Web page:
In some areas of Dallas, student loan debt burdens are 12 percent higher than the national average, according to new data from Generation Progress and Higher Ed, Not Debt.
The data show that nationally, students typically put 6 percent of their paycheck toward student loans but in Dallas, many areas surpass this number, even reaching 18 percent.
The numbers tend to be worse for areas where low-income borrowers and young people live, such as Dallas, says Maggie Thompson, executive director of Generation Progress, a progressive political group targeting millennials. She said those between 22 and 37 are forking over more of their paychecks to pay off their student debt than any other generation before them.
“This is a new variable in people's kitchen-table budgets,” Thompson says. “Older generations never had to budget this side-by-side with their monthly bills.”
Research from the group shows that people of color also hold higher student loan debt burdens than their white counterparts.
“The student debt markets reflect structural racism,” Thompson says. “We see the student debt crisis as a racial justice issue too.”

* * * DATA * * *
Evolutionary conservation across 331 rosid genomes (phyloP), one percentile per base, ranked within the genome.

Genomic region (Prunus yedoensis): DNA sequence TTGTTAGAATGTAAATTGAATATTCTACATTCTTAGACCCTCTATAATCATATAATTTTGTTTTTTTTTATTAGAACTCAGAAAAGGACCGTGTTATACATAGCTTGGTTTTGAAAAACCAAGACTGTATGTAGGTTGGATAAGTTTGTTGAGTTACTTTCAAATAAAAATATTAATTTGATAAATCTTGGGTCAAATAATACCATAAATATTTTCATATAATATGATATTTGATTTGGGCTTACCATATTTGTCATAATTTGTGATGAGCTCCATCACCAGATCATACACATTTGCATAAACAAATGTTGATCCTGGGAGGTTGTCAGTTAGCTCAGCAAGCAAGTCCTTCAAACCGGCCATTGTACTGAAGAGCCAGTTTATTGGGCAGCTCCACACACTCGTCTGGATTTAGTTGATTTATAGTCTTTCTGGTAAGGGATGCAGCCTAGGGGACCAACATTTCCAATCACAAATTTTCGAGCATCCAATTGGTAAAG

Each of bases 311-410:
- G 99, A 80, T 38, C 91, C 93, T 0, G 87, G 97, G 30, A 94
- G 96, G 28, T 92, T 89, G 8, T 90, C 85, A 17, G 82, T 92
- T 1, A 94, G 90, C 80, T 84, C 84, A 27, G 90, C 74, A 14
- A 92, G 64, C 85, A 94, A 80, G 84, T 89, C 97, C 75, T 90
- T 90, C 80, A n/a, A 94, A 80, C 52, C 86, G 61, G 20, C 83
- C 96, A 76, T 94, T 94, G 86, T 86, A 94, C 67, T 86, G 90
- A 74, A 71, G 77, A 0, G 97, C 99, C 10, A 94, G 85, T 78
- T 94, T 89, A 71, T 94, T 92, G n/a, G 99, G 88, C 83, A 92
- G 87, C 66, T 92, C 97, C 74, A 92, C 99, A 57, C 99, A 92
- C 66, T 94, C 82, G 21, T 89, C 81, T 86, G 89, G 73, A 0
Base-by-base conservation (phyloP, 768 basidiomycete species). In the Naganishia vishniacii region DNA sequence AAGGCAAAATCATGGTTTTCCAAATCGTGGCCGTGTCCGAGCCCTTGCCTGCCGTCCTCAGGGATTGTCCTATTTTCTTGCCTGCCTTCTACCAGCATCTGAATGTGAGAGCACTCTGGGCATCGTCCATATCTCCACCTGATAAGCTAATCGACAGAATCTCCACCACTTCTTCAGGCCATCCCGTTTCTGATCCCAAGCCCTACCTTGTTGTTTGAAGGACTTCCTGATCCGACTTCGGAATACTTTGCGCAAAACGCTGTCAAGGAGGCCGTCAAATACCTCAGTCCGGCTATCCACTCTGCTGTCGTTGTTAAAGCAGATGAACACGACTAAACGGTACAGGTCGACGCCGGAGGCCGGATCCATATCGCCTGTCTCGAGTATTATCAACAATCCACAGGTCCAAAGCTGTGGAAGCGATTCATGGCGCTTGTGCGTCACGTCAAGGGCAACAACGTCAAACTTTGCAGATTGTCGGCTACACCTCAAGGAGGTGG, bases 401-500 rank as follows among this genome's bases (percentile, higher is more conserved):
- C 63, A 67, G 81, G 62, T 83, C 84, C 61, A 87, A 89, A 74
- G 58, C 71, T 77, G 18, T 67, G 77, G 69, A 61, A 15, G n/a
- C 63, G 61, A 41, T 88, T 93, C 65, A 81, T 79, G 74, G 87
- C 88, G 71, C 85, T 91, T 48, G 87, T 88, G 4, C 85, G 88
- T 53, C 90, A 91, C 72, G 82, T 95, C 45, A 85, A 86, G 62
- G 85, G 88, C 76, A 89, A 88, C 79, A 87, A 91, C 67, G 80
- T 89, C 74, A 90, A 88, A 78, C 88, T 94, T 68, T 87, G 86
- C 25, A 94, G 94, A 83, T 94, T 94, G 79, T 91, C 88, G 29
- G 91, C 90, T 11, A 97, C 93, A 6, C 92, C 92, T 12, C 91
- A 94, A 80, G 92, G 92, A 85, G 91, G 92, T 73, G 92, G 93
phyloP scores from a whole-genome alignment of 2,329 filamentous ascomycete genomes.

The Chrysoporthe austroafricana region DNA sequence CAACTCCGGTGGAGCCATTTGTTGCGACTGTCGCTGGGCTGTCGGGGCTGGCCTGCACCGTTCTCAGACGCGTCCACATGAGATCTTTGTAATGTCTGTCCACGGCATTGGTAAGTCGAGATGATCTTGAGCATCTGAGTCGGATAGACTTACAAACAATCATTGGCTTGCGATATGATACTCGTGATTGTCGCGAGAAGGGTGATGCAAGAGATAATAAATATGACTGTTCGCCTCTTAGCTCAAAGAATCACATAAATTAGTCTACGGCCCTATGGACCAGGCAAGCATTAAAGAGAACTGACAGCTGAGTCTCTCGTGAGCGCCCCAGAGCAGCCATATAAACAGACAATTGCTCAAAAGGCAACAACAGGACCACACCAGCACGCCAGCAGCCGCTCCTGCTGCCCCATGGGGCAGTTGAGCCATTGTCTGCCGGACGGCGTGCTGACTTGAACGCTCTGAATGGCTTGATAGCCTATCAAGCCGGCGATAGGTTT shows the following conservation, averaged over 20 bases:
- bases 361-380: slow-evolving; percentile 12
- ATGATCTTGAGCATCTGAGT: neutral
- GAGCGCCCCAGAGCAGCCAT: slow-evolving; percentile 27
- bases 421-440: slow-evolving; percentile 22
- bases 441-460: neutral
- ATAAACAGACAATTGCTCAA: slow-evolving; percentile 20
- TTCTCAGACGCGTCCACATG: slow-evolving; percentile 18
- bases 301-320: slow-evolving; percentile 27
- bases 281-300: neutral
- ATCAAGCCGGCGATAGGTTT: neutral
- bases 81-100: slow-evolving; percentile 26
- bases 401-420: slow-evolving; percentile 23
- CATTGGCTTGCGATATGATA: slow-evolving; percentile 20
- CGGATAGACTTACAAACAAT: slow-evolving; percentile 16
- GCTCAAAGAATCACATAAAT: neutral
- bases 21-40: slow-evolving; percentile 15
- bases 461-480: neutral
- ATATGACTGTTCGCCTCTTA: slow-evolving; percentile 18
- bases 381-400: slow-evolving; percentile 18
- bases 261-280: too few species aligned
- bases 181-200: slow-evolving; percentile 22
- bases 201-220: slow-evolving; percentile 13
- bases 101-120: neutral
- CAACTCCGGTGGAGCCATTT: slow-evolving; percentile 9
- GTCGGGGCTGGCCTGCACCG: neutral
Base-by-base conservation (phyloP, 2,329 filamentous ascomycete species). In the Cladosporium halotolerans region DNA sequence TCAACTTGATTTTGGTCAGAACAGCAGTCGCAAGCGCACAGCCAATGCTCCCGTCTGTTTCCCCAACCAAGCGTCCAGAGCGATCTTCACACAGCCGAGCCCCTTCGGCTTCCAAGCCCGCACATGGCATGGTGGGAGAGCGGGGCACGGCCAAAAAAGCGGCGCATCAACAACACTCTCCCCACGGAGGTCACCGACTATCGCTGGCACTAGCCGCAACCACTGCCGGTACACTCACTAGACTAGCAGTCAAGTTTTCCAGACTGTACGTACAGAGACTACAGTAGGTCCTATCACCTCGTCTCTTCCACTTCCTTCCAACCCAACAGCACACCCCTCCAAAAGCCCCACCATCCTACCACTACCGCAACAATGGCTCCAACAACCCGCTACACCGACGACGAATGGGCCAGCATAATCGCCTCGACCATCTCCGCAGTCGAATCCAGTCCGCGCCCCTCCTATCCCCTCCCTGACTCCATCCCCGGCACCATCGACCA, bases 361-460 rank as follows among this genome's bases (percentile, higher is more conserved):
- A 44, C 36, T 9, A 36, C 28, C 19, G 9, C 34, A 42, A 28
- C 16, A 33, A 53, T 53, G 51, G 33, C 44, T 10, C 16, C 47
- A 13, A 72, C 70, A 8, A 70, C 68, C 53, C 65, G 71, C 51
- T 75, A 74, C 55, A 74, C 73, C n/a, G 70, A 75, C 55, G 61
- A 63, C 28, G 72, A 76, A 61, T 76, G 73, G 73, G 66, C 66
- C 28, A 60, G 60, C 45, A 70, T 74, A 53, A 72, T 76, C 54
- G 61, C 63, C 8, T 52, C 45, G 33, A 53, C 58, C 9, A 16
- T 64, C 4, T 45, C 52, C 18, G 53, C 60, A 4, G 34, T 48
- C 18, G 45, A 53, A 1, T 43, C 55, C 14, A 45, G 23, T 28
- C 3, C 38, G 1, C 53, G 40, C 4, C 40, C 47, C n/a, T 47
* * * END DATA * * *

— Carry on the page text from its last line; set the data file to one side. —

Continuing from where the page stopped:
One of the largest disparities in Dallas is between University Park, which has a student loan debt burden of 4.6 percent and 5.6 percent, and the neighborhoods surrounding that area, which have student loan debt burdens ranging from 9.9 percent to 18 percent.
Compared with the rest of the United States, Thompson says Dallas has one of the most striking contrasts between neighborhoods so close to each other that she’s seen.
Nationwide, total student loan debt has reached $1.5 trillion, but Thompson says she has hope that lawmakers within cities and states hold the key to solutions and will use the data to fix the problem whereas U.S. Education Secretary Betsy DeVos and the federal government can’t and probably won't.
According to a press release from the Center for American Progress, lawmakers can help those suffering under the crushing weight of student debt by improving college affordability for future students, helping those who have already graduated with managing their debt and blocking profiteers who are making money off of the crisis.
“I think there is this feeling within municipalities that think this is a federal issue because many people do take federal loans,” Thompson says. “Our data shows that student debt affects your cities at the local level too.”
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